How to: Writing with Evernote on mobile devices

Summary:Evernote is much more than a note app, it can be used in different ways for writing projects. Here's how I use it.


This article is about writing, and this is the stage where it is done. It is surprisingly the simplest step when it comes to Evernote. While Evernote has a rich text editor, I use it as a simple text editor only. What makes Evernote such a good tool for me is the ability to use the entry window as a blank page to just write.

I tend to write entire articles in one sitting and my goal is to enter text continuously without interruption. I don't want to fiddle with formatting or adding links, I just write. Making an article look good for publication comes in the next stage.

Evernote MBA

I have adopted a method for dealing with hyperlinks I wish to embed in the published article. It's common to quote other sources and provide links to related articles. I paste such links above the paragraph that contains the anchor text for the link. That draws my attention to the link when I'm polishing up the article and it's a simple technique that works well for me.

After each article is written I always step away from it for a time and then come back to it later for editing. I usually conduct two or three editing sessions, one which has me reading the article out loud. The spoken word makes even the smallest errors easier to spot and clean up.

It's not unusual for me to work on an article on two or three different devices. I might start an article on a Windows tablet, and edit it on an Android tablet. Whatever device I use it will have a physical keyboard attached for rapid text entry. I've been known to edit articles using just the onscreen keyboard of a tablet when the opportunity presents itself.


Once an article is written it's time to get it into the content management system (CMS) for publication online. ZDNet has a sophisticated system and while articles can be written directly into the editor, I prefer using Evernote for the reasons stated.

Evernote plays a simple yet significant part in the publication stage as it contains all of the written words. I get those words into the CMS through a simple copy process. I select all the text in Evernote and paste it into the editor in one pass.

Anyone familiar with online publishing is well aware of the dangers of hidden formatting in such a paste operation but our editor allows pasting as plain text and that works perfectly. In one simple paste function an entire article appears in the editor as if by magic.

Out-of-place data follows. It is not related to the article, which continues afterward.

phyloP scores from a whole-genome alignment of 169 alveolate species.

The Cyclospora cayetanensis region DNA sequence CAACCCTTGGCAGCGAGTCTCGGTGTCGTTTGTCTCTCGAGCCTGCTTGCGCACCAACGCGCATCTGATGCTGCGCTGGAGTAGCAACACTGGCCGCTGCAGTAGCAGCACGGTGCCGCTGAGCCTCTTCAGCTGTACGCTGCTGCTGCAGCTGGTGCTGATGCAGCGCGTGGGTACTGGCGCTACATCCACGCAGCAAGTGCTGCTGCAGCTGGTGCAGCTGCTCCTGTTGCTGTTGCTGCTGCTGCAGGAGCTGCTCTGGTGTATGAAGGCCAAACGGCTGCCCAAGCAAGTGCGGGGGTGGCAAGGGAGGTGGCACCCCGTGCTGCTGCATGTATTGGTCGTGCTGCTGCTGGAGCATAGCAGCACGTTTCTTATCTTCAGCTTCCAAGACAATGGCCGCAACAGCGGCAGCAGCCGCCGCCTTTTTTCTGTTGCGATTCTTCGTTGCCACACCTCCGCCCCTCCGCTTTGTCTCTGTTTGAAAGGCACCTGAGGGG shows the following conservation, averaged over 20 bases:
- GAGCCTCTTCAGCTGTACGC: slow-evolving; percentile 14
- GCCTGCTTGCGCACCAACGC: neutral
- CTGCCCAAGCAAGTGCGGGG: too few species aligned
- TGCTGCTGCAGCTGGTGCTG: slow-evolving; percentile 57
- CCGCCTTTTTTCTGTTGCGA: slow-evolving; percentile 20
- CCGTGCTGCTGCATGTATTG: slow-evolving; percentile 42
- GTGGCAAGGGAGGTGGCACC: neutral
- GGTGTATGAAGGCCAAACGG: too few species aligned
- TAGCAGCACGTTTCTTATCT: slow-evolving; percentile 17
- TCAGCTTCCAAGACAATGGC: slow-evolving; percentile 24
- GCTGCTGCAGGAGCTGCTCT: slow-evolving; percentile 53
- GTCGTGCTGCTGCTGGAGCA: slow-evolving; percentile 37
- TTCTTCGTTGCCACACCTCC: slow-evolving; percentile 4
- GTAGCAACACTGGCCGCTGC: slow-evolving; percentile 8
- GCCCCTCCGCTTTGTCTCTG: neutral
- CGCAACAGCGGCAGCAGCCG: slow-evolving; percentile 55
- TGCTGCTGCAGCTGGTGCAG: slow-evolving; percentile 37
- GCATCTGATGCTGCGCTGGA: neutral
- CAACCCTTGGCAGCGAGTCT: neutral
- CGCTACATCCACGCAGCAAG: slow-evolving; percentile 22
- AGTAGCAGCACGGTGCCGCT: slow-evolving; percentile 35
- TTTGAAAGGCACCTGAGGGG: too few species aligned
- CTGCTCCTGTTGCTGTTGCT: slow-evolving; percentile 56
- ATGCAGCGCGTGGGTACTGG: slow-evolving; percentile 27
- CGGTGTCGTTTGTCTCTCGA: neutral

This method is good for me due to the multi-passes of copy editing I've done in Evernote prior to pasting it into the editor. The copy is probably not perfect, but it's a lot cleaner than it would have been otherwise. I find it easier to edit articles in Evernote, too.

Evernote is out of the picture at this point, but it's earlier role comes into play in the CMS system as I cut and paste existing hyperlinks where they need to be. I add images at this point and finalize the article to make it look as it should.

Evernote is platform and device independent

What makes Evernote such an essential tool for my writing work is the ability to use it no matter what mobile device I have with me. I don't have to think about the task at hand, I just do it. 

Whether it is a phone to capture ideas, or a tablet with a physical keyboard, Evernote steps in at every step of the writing process for me and I couldn't imagine doing the work with it.

Shout out to editors

At some point after the article is published some very bright editors step in and correct any remaining errors in the work and punch up the copy. They are the most awesome people on the planet, folks whose job is to make writers like me look as good as possible. They get little thanks for such great work so this is a shout out to these wonderful people.

Topics: Mobility, iPad, Laptops, Tablets, Windows


James Kendrick has been using mobile devices since they weighed 30 pounds, and has been sharing his insights on mobile technology for almost that long. Prior to joining ZDNet, James was the Founding Editor of jkOnTheRun, a CNET Top 100 Tech Blog that was acquired by GigaOM in 2008 and is now part of that prestigious tech network. James' w... Full Bio

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